Agreeing or disagreeing with the reaction of UC Berkeley’s administration to the budget crisis is a matter of political opinion. But after Wednesday night’s events, one thing is beyond doubt: The current administration is acting irresponsibly and can no longer lead our university.
On Wednesday, the campus called on the Alameda County Sheriff’s office to help disperse a student protest on campus. This time, the reason was a small encampment on the lawn near Sproul Hall. Mayors from all over the country, including rather conservative figures such as Michael Bloomberg, had allowed much larger encampments to stay. But the current administration insisted on enforcing one of the most insignificant and unimportant sections of our campus code, using dozens of cops in riot gear, who marched into Sproul Plaza, to beat students with batons and arrest many protesters. Finally, around 9:30 p.m., their mission was accomplished: The cops removed some seven tents and tore two banners off the front of Sproul Hall.
The administration’s decision to order an aggressive dispersal of the encampment put the lives of hundreds of people at risk. It was a miserably irrational and irresponsible decision, not unlike a similarly violent intervention they ordered during the Wheeler Hall events two years ago. The circumstances did not require any such intervention — the encampment was peaceful and did not interfere with any of the campus activities.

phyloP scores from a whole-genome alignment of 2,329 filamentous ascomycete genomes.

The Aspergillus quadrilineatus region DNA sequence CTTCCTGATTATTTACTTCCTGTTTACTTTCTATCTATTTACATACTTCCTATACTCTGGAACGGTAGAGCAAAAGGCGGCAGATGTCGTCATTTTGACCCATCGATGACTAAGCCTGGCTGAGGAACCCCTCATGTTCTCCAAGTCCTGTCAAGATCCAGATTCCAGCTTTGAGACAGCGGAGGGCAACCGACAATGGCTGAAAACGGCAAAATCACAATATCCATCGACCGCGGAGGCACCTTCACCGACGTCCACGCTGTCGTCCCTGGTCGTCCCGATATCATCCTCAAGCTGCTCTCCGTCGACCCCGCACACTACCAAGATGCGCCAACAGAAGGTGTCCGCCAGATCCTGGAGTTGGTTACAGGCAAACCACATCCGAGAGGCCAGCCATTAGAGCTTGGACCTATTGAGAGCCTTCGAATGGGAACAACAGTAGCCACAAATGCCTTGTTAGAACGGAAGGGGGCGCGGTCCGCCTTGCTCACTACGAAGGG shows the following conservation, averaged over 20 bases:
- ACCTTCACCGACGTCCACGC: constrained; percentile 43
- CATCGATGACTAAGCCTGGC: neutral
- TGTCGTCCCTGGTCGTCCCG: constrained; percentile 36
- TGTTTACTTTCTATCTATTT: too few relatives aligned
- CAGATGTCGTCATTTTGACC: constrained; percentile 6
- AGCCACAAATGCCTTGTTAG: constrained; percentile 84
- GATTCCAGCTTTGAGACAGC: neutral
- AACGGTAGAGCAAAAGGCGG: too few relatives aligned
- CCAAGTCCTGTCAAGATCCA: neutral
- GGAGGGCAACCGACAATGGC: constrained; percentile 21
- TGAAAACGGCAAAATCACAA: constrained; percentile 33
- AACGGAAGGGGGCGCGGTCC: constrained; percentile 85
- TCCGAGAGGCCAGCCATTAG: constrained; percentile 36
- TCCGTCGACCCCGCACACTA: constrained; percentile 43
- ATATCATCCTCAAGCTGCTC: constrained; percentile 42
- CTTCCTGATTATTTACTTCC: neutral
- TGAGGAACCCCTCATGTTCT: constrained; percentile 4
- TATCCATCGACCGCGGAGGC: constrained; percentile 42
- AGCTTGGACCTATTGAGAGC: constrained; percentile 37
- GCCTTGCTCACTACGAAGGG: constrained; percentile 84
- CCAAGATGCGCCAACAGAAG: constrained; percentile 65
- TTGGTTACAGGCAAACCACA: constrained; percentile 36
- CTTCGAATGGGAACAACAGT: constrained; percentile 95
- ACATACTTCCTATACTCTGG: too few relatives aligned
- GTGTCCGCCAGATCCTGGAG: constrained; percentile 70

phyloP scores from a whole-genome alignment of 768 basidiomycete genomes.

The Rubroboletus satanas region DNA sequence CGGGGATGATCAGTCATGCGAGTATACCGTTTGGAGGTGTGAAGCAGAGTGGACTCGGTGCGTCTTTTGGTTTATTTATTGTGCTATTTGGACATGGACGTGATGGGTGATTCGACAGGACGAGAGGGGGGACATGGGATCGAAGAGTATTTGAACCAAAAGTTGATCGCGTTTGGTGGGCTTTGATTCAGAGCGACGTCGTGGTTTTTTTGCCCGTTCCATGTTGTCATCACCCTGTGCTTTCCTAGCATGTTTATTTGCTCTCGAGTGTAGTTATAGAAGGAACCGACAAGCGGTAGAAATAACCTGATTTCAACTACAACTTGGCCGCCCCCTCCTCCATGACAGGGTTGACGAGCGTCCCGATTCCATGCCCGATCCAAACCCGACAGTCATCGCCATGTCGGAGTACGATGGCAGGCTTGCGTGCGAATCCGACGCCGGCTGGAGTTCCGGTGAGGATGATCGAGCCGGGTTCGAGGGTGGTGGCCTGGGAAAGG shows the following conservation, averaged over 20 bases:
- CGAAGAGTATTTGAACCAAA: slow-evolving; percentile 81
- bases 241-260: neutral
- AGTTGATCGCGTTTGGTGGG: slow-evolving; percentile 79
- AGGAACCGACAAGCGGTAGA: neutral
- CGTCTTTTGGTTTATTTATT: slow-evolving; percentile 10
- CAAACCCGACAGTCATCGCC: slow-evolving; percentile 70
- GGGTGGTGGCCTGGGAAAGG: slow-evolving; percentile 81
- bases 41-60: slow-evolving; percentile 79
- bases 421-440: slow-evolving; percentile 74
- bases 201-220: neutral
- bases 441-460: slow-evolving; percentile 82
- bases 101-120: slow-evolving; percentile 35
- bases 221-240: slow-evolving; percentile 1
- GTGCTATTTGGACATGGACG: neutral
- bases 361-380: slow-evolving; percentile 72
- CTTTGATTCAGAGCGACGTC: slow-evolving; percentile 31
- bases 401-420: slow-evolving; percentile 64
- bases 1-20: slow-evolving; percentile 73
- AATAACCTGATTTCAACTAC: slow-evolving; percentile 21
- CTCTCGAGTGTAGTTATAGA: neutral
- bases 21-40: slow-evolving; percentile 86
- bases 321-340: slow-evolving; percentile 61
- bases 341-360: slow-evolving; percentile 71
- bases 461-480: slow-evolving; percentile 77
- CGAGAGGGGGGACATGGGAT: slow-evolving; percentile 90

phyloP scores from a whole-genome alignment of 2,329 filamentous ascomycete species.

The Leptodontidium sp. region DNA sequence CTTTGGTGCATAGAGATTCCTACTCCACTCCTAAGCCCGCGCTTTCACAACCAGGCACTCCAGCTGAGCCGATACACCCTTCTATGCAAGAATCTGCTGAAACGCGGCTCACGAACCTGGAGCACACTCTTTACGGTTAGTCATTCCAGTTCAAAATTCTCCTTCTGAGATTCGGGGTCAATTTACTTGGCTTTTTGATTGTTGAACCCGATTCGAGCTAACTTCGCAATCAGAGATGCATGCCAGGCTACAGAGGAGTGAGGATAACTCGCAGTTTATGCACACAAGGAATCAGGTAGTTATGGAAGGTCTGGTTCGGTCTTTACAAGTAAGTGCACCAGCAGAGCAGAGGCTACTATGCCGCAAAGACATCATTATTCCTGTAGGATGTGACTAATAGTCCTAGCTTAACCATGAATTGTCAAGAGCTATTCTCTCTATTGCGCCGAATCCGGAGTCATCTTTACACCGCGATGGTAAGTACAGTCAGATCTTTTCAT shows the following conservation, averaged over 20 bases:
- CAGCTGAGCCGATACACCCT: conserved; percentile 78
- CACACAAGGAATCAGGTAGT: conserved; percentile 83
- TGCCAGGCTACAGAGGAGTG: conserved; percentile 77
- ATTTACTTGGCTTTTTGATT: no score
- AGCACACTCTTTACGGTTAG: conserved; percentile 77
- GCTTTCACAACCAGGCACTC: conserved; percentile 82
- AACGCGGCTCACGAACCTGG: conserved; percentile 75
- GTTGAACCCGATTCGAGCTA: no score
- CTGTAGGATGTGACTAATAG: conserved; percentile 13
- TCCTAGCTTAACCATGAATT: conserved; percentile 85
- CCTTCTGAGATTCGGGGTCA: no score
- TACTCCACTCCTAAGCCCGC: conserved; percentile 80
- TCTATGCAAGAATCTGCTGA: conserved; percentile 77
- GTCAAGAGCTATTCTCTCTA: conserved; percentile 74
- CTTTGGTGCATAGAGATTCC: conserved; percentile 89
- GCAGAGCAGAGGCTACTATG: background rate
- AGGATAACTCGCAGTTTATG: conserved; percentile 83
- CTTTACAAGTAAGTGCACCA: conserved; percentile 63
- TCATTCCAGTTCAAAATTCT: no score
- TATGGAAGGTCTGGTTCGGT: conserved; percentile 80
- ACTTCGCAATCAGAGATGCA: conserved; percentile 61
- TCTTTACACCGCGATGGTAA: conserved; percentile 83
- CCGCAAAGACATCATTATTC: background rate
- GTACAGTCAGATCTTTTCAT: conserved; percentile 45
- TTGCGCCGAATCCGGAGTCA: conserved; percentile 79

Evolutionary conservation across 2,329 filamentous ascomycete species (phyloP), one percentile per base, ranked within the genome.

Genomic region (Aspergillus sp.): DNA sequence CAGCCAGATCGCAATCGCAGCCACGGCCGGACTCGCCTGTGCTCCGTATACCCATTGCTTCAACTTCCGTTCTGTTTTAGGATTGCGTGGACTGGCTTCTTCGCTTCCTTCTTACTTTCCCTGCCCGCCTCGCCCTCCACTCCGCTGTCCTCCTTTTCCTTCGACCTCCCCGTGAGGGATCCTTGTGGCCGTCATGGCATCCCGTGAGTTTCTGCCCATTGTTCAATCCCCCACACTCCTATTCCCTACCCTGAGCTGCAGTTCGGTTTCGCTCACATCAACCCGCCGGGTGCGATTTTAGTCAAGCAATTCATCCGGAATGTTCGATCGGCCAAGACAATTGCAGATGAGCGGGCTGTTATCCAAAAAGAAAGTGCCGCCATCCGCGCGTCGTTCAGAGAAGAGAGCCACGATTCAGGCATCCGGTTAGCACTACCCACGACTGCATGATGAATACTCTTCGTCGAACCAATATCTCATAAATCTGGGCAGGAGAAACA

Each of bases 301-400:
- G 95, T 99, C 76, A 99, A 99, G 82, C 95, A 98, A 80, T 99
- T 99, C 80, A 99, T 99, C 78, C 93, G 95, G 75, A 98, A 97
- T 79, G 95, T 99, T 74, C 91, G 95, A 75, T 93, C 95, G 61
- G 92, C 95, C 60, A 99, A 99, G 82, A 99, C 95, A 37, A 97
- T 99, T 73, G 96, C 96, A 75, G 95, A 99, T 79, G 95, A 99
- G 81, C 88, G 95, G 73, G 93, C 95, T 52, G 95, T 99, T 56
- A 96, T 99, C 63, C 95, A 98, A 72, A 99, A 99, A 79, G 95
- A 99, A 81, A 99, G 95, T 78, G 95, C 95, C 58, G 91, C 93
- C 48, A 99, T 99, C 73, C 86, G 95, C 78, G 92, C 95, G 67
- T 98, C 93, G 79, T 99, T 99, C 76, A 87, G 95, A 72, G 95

Had the administration bothered to listen to the protesters, they would have seen it themselves. However, just like two years ago, UC Berkeley’s powers that be did not show any intention to listen to anyone but themselves. Just like in the 2009 Wheeler Hall occupation, Chancellor Birgeneau was not present: he was on a trip to Asia. On Wednesday around 6:30 p.m., a group of administrators led by Vice Chancellor Harry Le Grande demanded that the tents be removed and left without listening to the protesters or trying to engage in a conversation.
The administration’s inability to communicate with the campus community turned a peaceful protest into an emergency. The students, staff and faculty of this university must hold them accountable for what could have very well ended in a horrible tragedy. It is time to demand that the administrators responsible for the decision to call the Alameda County Sheriff’s office resign.
Roi Livne is a doctoral candidate in the Department of Sociology at UC Berkeley.